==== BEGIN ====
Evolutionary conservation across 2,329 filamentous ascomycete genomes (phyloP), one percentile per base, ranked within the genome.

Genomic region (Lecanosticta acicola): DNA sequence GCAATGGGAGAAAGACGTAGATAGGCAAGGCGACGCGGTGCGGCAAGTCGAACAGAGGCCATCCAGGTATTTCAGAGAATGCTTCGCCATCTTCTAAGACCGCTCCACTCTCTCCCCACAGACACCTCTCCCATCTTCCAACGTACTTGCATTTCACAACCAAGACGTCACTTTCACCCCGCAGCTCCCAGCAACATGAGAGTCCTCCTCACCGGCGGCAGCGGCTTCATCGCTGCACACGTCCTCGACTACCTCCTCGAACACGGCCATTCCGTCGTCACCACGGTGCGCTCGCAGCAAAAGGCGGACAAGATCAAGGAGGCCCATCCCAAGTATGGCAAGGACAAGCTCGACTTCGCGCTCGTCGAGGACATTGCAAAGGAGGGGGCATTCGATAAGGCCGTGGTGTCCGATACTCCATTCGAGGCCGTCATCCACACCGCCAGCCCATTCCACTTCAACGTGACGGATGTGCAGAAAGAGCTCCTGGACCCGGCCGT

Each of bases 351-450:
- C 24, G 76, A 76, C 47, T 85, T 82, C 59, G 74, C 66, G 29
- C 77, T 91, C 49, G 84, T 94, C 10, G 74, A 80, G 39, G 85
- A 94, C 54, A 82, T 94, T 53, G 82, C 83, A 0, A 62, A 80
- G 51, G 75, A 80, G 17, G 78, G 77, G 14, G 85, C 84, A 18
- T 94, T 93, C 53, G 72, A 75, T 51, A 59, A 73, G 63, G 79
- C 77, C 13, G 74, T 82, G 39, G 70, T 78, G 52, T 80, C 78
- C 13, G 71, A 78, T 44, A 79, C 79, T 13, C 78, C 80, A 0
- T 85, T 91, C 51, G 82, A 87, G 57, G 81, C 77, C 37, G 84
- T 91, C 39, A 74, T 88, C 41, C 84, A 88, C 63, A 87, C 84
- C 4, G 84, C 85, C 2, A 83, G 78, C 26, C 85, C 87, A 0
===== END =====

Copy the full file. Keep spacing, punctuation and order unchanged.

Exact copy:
Evolutionary conservation across 2,329 filamentous ascomycete genomes (phyloP), one percentile per base, ranked within the genome.

Genomic region (Lecanosticta acicola): DNA sequence GCAATGGGAGAAAGACGTAGATAGGCAAGGCGACGCGGTGCGGCAAGTCGAACAGAGGCCATCCAGGTATTTCAGAGAATGCTTCGCCATCTTCTAAGACCGCTCCACTCTCTCCCCACAGACACCTCTCCCATCTTCCAACGTACTTGCATTTCACAACCAAGACGTCACTTTCACCCCGCAGCTCCCAGCAACATGAGAGTCCTCCTCACCGGCGGCAGCGGCTTCATCGCTGCACACGTCCTCGACTACCTCCTCGAACACGGCCATTCCGTCGTCACCACGGTGCGCTCGCAGCAAAAGGCGGACAAGATCAAGGAGGCCCATCCCAAGTATGGCAAGGACAAGCTCGACTTCGCGCTCGTCGAGGACATTGCAAAGGAGGGGGCATTCGATAAGGCCGTGGTGTCCGATACTCCATTCGAGGCCGTCATCCACACCGCCAGCCCATTCCACTTCAACGTGACGGATGTGCAGAAAGAGCTCCTGGACCCGGCCGT

Each of bases 351-450:
- C 24, G 76, A 76, C 47, T 85, T 82, C 59, G 74, C 66, G 29
- C 77, T 91, C 49, G 84, T 94, C 10, G 74, A 80, G 39, G 85
- A 94, C 54, A 82, T 94, T 53, G 82, C 83, A 0, A 62, A 80
- G 51, G 75, A 80, G 17, G 78, G 77, G 14, G 85, C 84, A 18
- T 94, T 93, C 53, G 72, A 75, T 51, A 59, A 73, G 63, G 79
- C 77, C 13, G 74, T 82, G 39, G 70, T 78, G 52, T 80, C 78
- C 13, G 71, A 78, T 44, A 79, C 79, T 13, C 78, C 80, A 0
- T 85, T 91, C 51, G 82, A 87, G 57, G 81, C 77, C 37, G 84
- T 91, C 39, A 74, T 88, C 41, C 84, A 88, C 63, A 87, C 84
- C 4, G 84, C 85, C 2, A 83, G 78, C 26, C 85, C 87, A 0